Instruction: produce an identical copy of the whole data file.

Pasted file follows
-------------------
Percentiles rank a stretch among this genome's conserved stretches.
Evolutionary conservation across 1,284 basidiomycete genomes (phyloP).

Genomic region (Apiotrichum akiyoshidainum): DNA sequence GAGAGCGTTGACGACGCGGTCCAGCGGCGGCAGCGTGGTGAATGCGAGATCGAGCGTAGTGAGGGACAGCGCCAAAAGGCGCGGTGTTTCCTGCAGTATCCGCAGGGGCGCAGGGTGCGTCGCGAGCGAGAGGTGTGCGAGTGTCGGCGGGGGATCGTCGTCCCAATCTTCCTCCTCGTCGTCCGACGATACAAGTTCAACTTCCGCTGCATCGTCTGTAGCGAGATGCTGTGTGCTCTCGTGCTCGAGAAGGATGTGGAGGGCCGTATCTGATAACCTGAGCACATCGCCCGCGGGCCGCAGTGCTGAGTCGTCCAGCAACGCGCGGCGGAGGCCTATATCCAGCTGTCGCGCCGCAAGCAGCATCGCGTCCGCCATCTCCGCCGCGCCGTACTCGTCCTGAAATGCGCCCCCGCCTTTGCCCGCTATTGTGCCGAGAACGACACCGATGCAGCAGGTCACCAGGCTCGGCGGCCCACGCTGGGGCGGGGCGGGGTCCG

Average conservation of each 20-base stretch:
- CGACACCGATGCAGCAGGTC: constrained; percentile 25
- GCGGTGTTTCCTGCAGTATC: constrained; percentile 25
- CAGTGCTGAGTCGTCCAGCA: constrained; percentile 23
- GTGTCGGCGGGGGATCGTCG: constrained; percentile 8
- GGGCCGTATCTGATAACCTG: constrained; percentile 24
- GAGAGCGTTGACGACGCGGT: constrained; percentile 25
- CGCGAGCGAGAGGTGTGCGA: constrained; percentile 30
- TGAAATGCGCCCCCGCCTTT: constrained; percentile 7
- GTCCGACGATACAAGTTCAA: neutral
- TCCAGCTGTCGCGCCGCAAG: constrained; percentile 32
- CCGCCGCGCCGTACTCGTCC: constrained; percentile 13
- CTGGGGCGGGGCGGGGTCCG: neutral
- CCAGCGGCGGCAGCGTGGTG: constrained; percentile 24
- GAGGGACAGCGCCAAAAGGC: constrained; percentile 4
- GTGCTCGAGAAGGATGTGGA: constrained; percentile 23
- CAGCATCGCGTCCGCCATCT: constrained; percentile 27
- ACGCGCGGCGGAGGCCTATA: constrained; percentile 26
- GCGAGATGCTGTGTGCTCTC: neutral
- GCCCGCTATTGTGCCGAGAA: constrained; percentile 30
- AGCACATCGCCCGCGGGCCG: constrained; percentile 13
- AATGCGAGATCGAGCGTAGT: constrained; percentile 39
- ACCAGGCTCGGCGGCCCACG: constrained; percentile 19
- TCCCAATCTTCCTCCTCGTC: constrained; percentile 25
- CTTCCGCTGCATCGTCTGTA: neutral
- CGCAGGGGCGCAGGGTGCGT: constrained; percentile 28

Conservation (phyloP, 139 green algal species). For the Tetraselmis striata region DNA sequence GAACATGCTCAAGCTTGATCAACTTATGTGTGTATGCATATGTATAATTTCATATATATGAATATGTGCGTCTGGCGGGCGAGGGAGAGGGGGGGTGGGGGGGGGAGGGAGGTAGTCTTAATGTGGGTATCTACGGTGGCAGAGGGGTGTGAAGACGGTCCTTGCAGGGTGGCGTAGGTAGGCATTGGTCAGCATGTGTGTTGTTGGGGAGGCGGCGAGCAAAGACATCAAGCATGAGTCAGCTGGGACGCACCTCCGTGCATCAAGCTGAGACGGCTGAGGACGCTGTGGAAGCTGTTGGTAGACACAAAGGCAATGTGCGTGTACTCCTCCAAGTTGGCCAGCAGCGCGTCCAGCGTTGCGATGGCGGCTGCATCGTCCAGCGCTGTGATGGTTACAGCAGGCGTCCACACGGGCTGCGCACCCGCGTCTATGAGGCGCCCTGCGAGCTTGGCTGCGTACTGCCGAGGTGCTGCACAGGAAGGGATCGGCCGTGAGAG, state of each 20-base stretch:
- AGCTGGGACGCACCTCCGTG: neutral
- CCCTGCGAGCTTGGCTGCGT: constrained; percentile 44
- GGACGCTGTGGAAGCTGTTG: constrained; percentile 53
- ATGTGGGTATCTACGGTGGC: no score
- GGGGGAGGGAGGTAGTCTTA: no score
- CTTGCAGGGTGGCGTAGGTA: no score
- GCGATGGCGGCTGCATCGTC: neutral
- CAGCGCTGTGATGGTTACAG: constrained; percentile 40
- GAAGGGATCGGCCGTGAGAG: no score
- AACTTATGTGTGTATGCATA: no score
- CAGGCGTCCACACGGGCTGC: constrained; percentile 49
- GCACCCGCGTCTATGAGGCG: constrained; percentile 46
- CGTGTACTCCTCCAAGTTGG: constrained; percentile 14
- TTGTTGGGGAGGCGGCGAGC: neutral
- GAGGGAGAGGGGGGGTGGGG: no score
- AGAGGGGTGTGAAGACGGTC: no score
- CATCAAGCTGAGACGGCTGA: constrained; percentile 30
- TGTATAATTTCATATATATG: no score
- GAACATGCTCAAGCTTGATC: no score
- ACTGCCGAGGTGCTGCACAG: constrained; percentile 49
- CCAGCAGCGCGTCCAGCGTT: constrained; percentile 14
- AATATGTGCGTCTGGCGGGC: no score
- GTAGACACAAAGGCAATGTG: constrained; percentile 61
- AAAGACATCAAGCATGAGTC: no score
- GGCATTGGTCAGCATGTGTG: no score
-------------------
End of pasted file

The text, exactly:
Percentiles rank a stretch among this genome's conserved stretches.
Evolutionary conservation across 1,284 basidiomycete genomes (phyloP).

Genomic region (Apiotrichum akiyoshidainum): DNA sequence GAGAGCGTTGACGACGCGGTCCAGCGGCGGCAGCGTGGTGAATGCGAGATCGAGCGTAGTGAGGGACAGCGCCAAAAGGCGCGGTGTTTCCTGCAGTATCCGCAGGGGCGCAGGGTGCGTCGCGAGCGAGAGGTGTGCGAGTGTCGGCGGGGGATCGTCGTCCCAATCTTCCTCCTCGTCGTCCGACGATACAAGTTCAACTTCCGCTGCATCGTCTGTAGCGAGATGCTGTGTGCTCTCGTGCTCGAGAAGGATGTGGAGGGCCGTATCTGATAACCTGAGCACATCGCCCGCGGGCCGCAGTGCTGAGTCGTCCAGCAACGCGCGGCGGAGGCCTATATCCAGCTGTCGCGCCGCAAGCAGCATCGCGTCCGCCATCTCCGCCGCGCCGTACTCGTCCTGAAATGCGCCCCCGCCTTTGCCCGCTATTGTGCCGAGAACGACACCGATGCAGCAGGTCACCAGGCTCGGCGGCCCACGCTGGGGCGGGGCGGGGTCCG

Average conservation of each 20-base stretch:
- CGACACCGATGCAGCAGGTC: constrained; percentile 25
- GCGGTGTTTCCTGCAGTATC: constrained; percentile 25
- CAGTGCTGAGTCGTCCAGCA: constrained; percentile 23
- GTGTCGGCGGGGGATCGTCG: constrained; percentile 8
- GGGCCGTATCTGATAACCTG: constrained; percentile 24
- GAGAGCGTTGACGACGCGGT: constrained; percentile 25
- CGCGAGCGAGAGGTGTGCGA: constrained; percentile 30
- TGAAATGCGCCCCCGCCTTT: constrained; percentile 7
- GTCCGACGATACAAGTTCAA: neutral
- TCCAGCTGTCGCGCCGCAAG: constrained; percentile 32
- CCGCCGCGCCGTACTCGTCC: constrained; percentile 13
- CTGGGGCGGGGCGGGGTCCG: neutral
- CCAGCGGCGGCAGCGTGGTG: constrained; percentile 24
- GAGGGACAGCGCCAAAAGGC: constrained; percentile 4
- GTGCTCGAGAAGGATGTGGA: constrained; percentile 23
- CAGCATCGCGTCCGCCATCT: constrained; percentile 27
- ACGCGCGGCGGAGGCCTATA: constrained; percentile 26
- GCGAGATGCTGTGTGCTCTC: neutral
- GCCCGCTATTGTGCCGAGAA: constrained; percentile 30
- AGCACATCGCCCGCGGGCCG: constrained; percentile 13
- AATGCGAGATCGAGCGTAGT: constrained; percentile 39
- ACCAGGCTCGGCGGCCCACG: constrained; percentile 19
- TCCCAATCTTCCTCCTCGTC: constrained; percentile 25
- CTTCCGCTGCATCGTCTGTA: neutral
- CGCAGGGGCGCAGGGTGCGT: constrained; percentile 28

Conservation (phyloP, 139 green algal species). For the Tetraselmis striata region DNA sequence GAACATGCTCAAGCTTGATCAACTTATGTGTGTATGCATATGTATAATTTCATATATATGAATATGTGCGTCTGGCGGGCGAGGGAGAGGGGGGGTGGGGGGGGGAGGGAGGTAGTCTTAATGTGGGTATCTACGGTGGCAGAGGGGTGTGAAGACGGTCCTTGCAGGGTGGCGTAGGTAGGCATTGGTCAGCATGTGTGTTGTTGGGGAGGCGGCGAGCAAAGACATCAAGCATGAGTCAGCTGGGACGCACCTCCGTGCATCAAGCTGAGACGGCTGAGGACGCTGTGGAAGCTGTTGGTAGACACAAAGGCAATGTGCGTGTACTCCTCCAAGTTGGCCAGCAGCGCGTCCAGCGTTGCGATGGCGGCTGCATCGTCCAGCGCTGTGATGGTTACAGCAGGCGTCCACACGGGCTGCGCACCCGCGTCTATGAGGCGCCCTGCGAGCTTGGCTGCGTACTGCCGAGGTGCTGCACAGGAAGGGATCGGCCGTGAGAG, state of each 20-base stretch:
- AGCTGGGACGCACCTCCGTG: neutral
- CCCTGCGAGCTTGGCTGCGT: constrained; percentile 44
- GGACGCTGTGGAAGCTGTTG: constrained; percentile 53
- ATGTGGGTATCTACGGTGGC: no score
- GGGGGAGGGAGGTAGTCTTA: no score
- CTTGCAGGGTGGCGTAGGTA: no score
- GCGATGGCGGCTGCATCGTC: neutral
- CAGCGCTGTGATGGTTACAG: constrained; percentile 40
- GAAGGGATCGGCCGTGAGAG: no score
- AACTTATGTGTGTATGCATA: no score
- CAGGCGTCCACACGGGCTGC: constrained; percentile 49
- GCACCCGCGTCTATGAGGCG: constrained; percentile 46
- CGTGTACTCCTCCAAGTTGG: constrained; percentile 14
- TTGTTGGGGAGGCGGCGAGC: neutral
- GAGGGAGAGGGGGGGTGGGG: no score
- AGAGGGGTGTGAAGACGGTC: no score
- CATCAAGCTGAGACGGCTGA: constrained; percentile 30
- TGTATAATTTCATATATATG: no score
- GAACATGCTCAAGCTTGATC: no score
- ACTGCCGAGGTGCTGCACAG: constrained; percentile 49
- CCAGCAGCGCGTCCAGCGTT: constrained; percentile 14
- AATATGTGCGTCTGGCGGGC: no score
- GTAGACACAAAGGCAATGTG: constrained; percentile 61
- AAAGACATCAAGCATGAGTC: no score
- GGCATTGGTCAGCATGTGTG: no score